from terrorism, the U.S. Coast Guard is developing an automatic 
identification system (AIS) for monitoring vessels as they approach and 
travel in U.S. waters. This system, which uses radio signals sent from 
ship to ship and from ship to shore on designated frequencies, is 
required by the Maritime Transportation Security Act (MTSA) of 
2002[Footnote 1] and by the International Maritime Organization 
(IMO).[Footnote 2] For AIS to operate as the Coast Guard and 
international bodies intend, vessels need to install equipment that can 
send and receive AIS signals, stations on shore need to be built and 
staffed to monitor signals from vessels, and designated radio 
frequencies must be available for signal transmission. While the Coast 
Guard's stated goal is to extend AIS coverage throughout U.S. waters, 
AIS coverage in the United States is currently limited primarily to 10 
areas where, to aid safety and navigation, ship traffic is already 
monitored by vessel traffic service (VTS) systems. These areas, where 
vessels are monitored by radar and other means from a central location, 
do not include many of the nation's major ports--for example Boston, 
Baltimore, or Charleston--and encompass only a fraction of the nation's 
12,375 miles of coastline and 25,000 miles of river or inland 
shoreline. In addition, the Federal Communications Commission (FCC)--
the federal agency responsible for regulating interstate and 
international communications by radio, television, wire, satellite and 
cable--in 1998 auctioned the licenses to certain maritime radio 
frequencies, including the two frequencies designated by the 
International Telecommunication Union[Footnote 3] for worldwide AIS 
communications, to a private company, MariTEL, Inc., for a 10-year 
term. Since then, the Coast Guard and MariTEL have negotiated over use 
of those frequencies and other issues.

In September 2003, we identified a number of challenges to the Coast 
Guard's development of AIS.[Footnote 4] Given the system's importance 
to homeland security, this report discusses (1) the progress being made 
by the Coast Guard and other federal agencies in developing an 
automatic identification system that covers U.S. navigable waters and 
(2) challenges and opportunities that these agencies may encounter in 
completing their work.

To accomplish these objectives, we examined documents from federal and 
local government agencies and private companies, interviewed a wide 
range of officials, and visited locations where AIS is being 
implemented. We met with Coast Guard officials, including those 
responsible for administering the procurement of AIS equipment, 
defining the requirements for a nationwide system, and setting 
technical standards. We also met with or interviewed other federal 
officials, including FCC staff responsible for licensing the radio 
frequencies for AIS transmissions and St. Lawrence Seaway Development 
Corporation staff who help operate an integrated AIS in North America.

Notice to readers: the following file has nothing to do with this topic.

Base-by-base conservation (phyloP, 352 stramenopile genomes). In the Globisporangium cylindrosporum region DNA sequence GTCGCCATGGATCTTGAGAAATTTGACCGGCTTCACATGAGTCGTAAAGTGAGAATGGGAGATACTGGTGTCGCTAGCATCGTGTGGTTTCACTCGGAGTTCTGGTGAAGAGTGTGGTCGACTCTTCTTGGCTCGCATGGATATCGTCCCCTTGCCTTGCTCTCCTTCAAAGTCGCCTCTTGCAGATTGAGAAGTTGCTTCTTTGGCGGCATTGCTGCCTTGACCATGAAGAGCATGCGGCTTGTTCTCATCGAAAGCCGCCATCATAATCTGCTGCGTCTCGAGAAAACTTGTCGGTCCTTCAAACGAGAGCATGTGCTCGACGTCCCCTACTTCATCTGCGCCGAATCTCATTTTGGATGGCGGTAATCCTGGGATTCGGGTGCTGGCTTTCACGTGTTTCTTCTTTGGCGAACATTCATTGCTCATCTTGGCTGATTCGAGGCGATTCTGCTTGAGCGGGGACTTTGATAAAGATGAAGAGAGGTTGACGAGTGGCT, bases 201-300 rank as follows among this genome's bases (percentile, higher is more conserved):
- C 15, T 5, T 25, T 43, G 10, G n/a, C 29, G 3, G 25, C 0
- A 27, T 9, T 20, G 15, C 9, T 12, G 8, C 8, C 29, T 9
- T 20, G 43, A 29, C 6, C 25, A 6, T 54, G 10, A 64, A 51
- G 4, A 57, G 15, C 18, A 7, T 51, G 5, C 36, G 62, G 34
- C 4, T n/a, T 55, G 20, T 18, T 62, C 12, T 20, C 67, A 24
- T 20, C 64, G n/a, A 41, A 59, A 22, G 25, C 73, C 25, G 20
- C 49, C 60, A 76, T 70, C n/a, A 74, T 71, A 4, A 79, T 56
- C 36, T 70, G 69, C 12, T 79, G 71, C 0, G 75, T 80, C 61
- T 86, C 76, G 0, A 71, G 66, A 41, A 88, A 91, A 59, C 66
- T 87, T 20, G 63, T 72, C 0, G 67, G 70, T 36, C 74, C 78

We visited 3 of the 10 locations where the Coast Guard is currently 
installing AIS equipment.[Footnote 5] We also attended a Coast Guard 
public meeting and an industry conference on AIS issues. We performed 
our work from October 2003 through June 2004 in accordance with 
generally accepted government auditing standards.

Results in Brief: 

Because the Coast Guard is early in its progress toward developing a 
nationwide AIS, the system's total cost and full development schedule 
are uncertain. The Coast Guard is taking a two-track approach to 
creating a nationwide system: first, installing AIS equipment in the 10 
areas where vessel-monitoring systems already exist and, second, taking 
steps to expand the system to additional locations. As of June 2004, 
the Coast Guard was using a portion of the funds appropriated to it for 
acquisition, construction, and improvements toward completing the 
installation of AIS equipment in VTS areas and toward planning and 
testing of shore equipment to be installed outside VTS areas. The Coast 
Guard intends to use a portion of the appropriated funds to pay for its 
initial installations beyond the current 10 VTS areas as well. The 
President's budget request for fiscal year 2005 included $4 million for 
AIS. As of May 2004, the Coast Guard's cost estimates for a nationwide 
system were preliminary, because geographic and other factors will 
affect installation of equipment at different locations. Nevertheless, 
the difference between current funding and the estimated total cost 
leaves a substantial amount still to be financed. The Coast Guard also 
estimates that planning and equipment testing will be completed between 
December 2004 and February 2005. The Coast Guard's planning process, 
which includes review of public comments about the scope and structure 
of the system, will determine, among other decisions, which navigable 
waterways need AIS coverage, what equipment must be installed for those 
waterways, and what financing options should be pursued.

The Coast Guard faces both challenges and opportunities in moving ahead 
with developing AIS nationwide. Development will depend in part on the 
specifics of an FCC response, expected in summer 2004, to address 
various unresolved AIS issues between several federal agencies and the 
private company MariTEL, including who should have access to the 
international designated AIS frequencies and for what maritime